Uncovered skin to sun allows UVB rays to convert Previtamin D to Active Vitamin D3. There are a lot of factors that affect the amount of conversion including the time of year, time of day, skin tone, geographic location, pollution, sunscreen etc., but scientists estimate that anywhere from 5-30 minutes of sun exposure to face, arms and legs twice a week would be more than enough to maintain adequate active Vitamin D stores. The downside is, obviously, that too much sun exposure is a significant risk factor for skin cancer!

I should make special note that in Northern Climates, (including northern U.S. States, and Canada), during winter, an adequate supply from sun is NOT available, and supplements should be considered, especially for infants and young children.

(Yes, that is Canadian Milk in a Bag on the right!)


Other than some fatty fish, very few foods contain any significant levels of Vitamin D. Given this, some foods are fortified with Vitamin D, the most important being MILK. Some juices, yogurt, cereals etc are also fortified, but you need to look carefully to ensure this.

ALL infant formulas in the US and Canada are fortified by law. (Please note, although I strongly encourage breast feeding, the amount of Vitamin D in breast milk is NOT adequate on its own).

(chart from NIH, Office of Dietary Supplements)  - NIH
Table 3: Selected Food Sources of Vitamin D [11]
FoodIUs per serving*Percent DV**
Cod liver oil, 1 tablespoon1,360340
Swordfish, cooked, 3 ounces566142
Salmon (sockeye), cooked, 3 ounces447112
Tuna fish, canned in water, drained, 3 ounces15439
Orange juice fortified with vitamin D, 1 cup (check product labels, as amount of added vitamin D varies)13734
Milk, nonfat, reduced fat, and whole, vitamin D-fortified, 1 cup115-12429-31
Yogurt, fortified with 20% of the DV for vitamin D, 6 ounces (more heavily fortified yogurts provide more of the DV)8020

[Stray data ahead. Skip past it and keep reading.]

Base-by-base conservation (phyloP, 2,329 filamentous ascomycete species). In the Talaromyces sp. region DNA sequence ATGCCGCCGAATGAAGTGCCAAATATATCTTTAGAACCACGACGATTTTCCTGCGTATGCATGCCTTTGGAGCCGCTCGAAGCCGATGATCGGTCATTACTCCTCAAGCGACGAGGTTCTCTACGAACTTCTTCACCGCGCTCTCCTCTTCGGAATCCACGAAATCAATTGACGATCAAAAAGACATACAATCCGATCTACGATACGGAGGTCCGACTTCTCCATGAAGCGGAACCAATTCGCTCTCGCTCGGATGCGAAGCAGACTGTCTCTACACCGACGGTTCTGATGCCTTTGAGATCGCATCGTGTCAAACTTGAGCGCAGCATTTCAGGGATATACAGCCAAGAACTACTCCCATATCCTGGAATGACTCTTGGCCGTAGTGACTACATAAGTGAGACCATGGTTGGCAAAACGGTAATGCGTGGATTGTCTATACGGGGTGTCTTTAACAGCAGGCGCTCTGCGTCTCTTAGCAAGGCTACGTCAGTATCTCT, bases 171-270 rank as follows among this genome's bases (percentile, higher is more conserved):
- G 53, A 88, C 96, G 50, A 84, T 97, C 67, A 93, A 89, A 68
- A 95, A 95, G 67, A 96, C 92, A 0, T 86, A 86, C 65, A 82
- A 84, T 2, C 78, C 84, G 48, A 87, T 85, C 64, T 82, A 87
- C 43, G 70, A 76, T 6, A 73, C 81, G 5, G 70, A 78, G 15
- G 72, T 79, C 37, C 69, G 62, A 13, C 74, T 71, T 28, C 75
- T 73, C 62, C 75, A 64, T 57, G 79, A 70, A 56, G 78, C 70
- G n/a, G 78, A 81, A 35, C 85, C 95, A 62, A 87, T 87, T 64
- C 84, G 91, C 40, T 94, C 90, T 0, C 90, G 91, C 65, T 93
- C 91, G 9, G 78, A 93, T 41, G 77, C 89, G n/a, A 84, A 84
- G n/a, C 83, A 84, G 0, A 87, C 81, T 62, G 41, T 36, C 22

Margarine, fortified, 1 tablespoon6015
Sardines, canned in oil, drained, 2 sardines4612
Liver, beef, cooked, 3 ounces4211
Egg, 1 large (vitamin D is found in yolk)4110
Ready-to-eat cereal, fortified with 10% of the DV for vitamin D, 0.75-1 cup (more heavily fortified cereals might provide more of the DV)4010
Cheese, Swiss, 1 ounce62

* IUs = International Units.
** DV = Daily Value. DVs were developed by the U.S. Food and Drug Administration to help consumers compare the nutrient contents among products within the context of a total daily diet. The DV for vitamin D is currently set at 400 IU for adults and children age 4 and older. Food labels, however, are not required to list vitamin D content unless a food has been fortified with this nutrient. Foods providing 20% or more of the DV are considered to be high sources of a nutrient, but foods providing lower percentages of the DV also contribute to a healthful diet.

How Much Should I Take?

Various Governing Medical Bodies have come out with recommendations based on the available incomplete evidence and studies. Many studies are currently underway trying to come out with an appropriate safe number while maximizing benefit. Given that toxicity is unlikely to occur below an intake of 10,000 IU Vitamin D a day, I believe the Canadian Guidelines (CMAJ, Sept 7, 2010) of 1000 IU of Vitamin D/ day is an appropriate place to start. Here is the equivalent link for the U.S. (US Preventive Task Force, Dec 2011)

Bottom Line: Get a little bit of sun, drink your milk, and in the wintertime take 1000 IU Vitamin D supplement.

Please let me know what you think of the blog so far. Loving the comments and suggestions!

(Special Thanks to the SE Water Cooler)

Monday, May 21, 2012

Can't Wait for REAL Strawberries!

Local strawberries will be ready to pick in the next month, and I can't wait. (Right Heeman's ?) Heeman's farm is  our local pick-your-own farm, and we've taken the kids there every June to get real strawberries.